GHD adds that the GHD Helios “puts the power of a salon-blowdry in your hands” by creating smoother styles and giving your hair 30%+ more shine. This isn’t something we can quantify for our GHD Helios review, and our experience is subjective.
It should also be noted that the 30% figure is compared to hair that’s been dried naturally, so we’d expect there to be more shine with any leading hair dryer in this scenario.
The sacrifice you make for the GHD Helios’ increased speed, it seems, is in volume and bounce.
Something that not a single dryer has been able to match when compared to the Revlon.
This was the first, and only real disappointment we felt when using the Helios. In the pursuit of shine and smoothness, the precision on the Helios does not lend itself as well to creating bouncy locks, as some of its rivals do.
GHD recently launched a barrelled hot brush called the GHD Rise which we’re hoping will be able to give back some of this volume. However, you shouldn’t have to pay for an extra product – the GHD Rise costs £169! – to get volume and bounce.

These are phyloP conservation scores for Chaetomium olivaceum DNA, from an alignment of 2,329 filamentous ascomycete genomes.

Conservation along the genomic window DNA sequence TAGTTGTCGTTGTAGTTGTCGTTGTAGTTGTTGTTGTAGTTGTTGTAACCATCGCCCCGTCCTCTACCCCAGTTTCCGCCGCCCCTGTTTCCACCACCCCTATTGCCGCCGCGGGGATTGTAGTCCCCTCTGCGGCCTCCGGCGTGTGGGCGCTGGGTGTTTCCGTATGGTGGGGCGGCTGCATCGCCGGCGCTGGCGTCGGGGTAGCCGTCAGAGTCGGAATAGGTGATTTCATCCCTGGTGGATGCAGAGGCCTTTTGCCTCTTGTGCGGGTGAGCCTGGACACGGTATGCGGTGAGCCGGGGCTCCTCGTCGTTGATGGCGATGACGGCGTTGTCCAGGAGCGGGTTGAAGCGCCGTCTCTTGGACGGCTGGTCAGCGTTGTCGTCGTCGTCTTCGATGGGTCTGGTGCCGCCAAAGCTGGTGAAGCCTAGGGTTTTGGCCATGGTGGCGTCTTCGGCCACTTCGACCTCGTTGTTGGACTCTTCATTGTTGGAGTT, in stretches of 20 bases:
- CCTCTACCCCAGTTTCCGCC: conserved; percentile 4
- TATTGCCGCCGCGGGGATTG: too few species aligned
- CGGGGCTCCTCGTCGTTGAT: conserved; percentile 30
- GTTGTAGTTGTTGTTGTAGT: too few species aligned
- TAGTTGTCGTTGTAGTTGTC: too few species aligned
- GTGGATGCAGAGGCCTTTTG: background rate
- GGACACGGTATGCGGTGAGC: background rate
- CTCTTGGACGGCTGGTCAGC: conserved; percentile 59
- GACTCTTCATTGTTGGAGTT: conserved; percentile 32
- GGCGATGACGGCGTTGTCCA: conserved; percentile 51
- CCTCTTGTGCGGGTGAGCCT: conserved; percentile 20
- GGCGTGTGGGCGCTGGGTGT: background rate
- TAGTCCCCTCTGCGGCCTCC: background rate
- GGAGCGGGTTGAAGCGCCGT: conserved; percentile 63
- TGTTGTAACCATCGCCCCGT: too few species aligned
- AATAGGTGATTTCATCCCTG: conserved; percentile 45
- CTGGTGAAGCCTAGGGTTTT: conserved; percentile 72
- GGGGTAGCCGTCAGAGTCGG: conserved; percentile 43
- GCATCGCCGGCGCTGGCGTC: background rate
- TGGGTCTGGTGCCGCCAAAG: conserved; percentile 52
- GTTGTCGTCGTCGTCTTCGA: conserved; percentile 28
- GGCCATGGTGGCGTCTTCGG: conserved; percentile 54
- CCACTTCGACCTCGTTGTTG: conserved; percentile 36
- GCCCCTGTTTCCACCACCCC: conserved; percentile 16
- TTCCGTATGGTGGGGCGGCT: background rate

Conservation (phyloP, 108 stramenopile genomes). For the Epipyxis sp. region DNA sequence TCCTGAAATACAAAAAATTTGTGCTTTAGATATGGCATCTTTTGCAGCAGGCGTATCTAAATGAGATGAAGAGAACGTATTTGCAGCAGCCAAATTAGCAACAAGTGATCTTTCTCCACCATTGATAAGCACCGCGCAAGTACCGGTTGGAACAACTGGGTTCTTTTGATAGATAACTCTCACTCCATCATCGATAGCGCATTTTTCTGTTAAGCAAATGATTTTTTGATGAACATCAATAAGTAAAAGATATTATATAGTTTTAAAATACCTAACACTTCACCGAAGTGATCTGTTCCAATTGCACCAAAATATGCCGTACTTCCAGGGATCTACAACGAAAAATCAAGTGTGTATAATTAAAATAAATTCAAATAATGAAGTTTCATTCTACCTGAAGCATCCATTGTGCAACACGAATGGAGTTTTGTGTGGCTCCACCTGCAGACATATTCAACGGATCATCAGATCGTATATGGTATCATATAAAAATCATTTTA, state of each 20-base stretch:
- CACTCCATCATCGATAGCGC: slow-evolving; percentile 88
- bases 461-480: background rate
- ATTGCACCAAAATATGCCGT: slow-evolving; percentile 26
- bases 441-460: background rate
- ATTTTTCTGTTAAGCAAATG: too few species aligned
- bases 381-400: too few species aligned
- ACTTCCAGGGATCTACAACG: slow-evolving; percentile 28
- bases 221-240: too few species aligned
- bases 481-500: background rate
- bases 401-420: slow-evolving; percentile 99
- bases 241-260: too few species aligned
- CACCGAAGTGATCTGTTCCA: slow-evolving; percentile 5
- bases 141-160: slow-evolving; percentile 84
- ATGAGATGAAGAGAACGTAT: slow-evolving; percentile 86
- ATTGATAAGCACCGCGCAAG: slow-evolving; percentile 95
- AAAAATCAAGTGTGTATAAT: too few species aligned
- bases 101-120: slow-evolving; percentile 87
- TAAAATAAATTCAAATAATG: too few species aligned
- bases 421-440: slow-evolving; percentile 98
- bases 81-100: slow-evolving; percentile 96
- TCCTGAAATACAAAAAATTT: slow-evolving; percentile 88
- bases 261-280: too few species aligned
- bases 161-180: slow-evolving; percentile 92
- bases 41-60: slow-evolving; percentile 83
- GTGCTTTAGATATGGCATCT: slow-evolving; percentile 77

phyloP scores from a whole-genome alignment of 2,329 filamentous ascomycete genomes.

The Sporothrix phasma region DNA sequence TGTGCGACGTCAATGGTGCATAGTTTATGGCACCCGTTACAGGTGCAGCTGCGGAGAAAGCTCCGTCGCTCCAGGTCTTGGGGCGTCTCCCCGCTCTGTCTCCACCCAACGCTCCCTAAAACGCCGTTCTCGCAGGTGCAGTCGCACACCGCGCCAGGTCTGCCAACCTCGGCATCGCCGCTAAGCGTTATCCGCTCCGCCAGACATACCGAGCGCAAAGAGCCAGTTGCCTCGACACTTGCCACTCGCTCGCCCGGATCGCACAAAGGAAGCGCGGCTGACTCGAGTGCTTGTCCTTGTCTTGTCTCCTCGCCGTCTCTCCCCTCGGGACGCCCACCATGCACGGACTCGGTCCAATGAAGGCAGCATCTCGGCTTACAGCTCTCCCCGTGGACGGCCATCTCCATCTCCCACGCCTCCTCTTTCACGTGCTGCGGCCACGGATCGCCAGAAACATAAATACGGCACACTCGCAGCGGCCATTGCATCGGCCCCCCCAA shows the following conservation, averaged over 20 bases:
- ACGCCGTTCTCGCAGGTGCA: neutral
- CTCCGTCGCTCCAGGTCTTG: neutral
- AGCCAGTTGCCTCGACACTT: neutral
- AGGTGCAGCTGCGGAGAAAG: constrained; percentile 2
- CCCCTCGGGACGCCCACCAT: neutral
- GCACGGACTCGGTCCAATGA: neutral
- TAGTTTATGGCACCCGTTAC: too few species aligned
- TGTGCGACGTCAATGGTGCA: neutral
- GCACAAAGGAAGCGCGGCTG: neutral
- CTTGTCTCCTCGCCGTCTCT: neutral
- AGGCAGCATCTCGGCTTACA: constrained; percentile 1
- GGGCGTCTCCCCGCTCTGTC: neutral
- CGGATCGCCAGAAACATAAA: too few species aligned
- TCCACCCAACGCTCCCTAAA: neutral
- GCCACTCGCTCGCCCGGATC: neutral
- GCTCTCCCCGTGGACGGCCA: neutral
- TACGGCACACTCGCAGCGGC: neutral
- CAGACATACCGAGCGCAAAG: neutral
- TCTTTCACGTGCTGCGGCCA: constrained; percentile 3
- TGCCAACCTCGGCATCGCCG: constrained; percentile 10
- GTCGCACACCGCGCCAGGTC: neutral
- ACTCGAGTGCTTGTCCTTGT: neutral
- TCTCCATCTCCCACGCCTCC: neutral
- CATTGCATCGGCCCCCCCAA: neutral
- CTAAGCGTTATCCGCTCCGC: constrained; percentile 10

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On the subject of styling, the lighter weight of the Helios as it moves around the head, and is lifted up and out during a blowdry, is welcomed and we thought the GHD Air was well-balanced until we used the GHD Helios.
The effort GHD claims it has put into making the Helios ergonomically balanced appears to have paid off.
That said because the nozzle is longer and thinner than on the GHD Air – the feature that helps make it so precise – the shaft length is ever-so-slightly too long for our arms. This is a minor complaint and, because less heat is needed to dry the hair, it is possible to place the dryer closer to your scalp so it’s less of an issue than it may first seem but is worth noting.
Whether it’s our cynical nature or the fact we’ve been in the business of writing reviews for a long time and have seen many a bold marketing claim, we began this GHD Helios review with a little scepticism. Oh, how wrong we were.
The GHD Helios has been two and a half years in the making and the effort put in has paid off. It’s head and shoulders, excuse the pun, above the GHD Air – which we already rate highly – and it’s toppled the Dyson Supersonic as our favourite hair dryer.
This is bolstered by the fact that while still an expensive piece of kit, at £159 the GHD Helios is almost half the price of Dyson’s equivalent. If you are in the market for a new hair dryer, the GHD Helios is a wise investment. And even if you’re not, we’d be surprised if your current dryer can live up to the results of the Helios.
Victoria is founder and editor-in-chief of mamabella, freelance journalist and Mum. She has a passion for empowering people to feel beautiful whatever their age, size, skin type and budget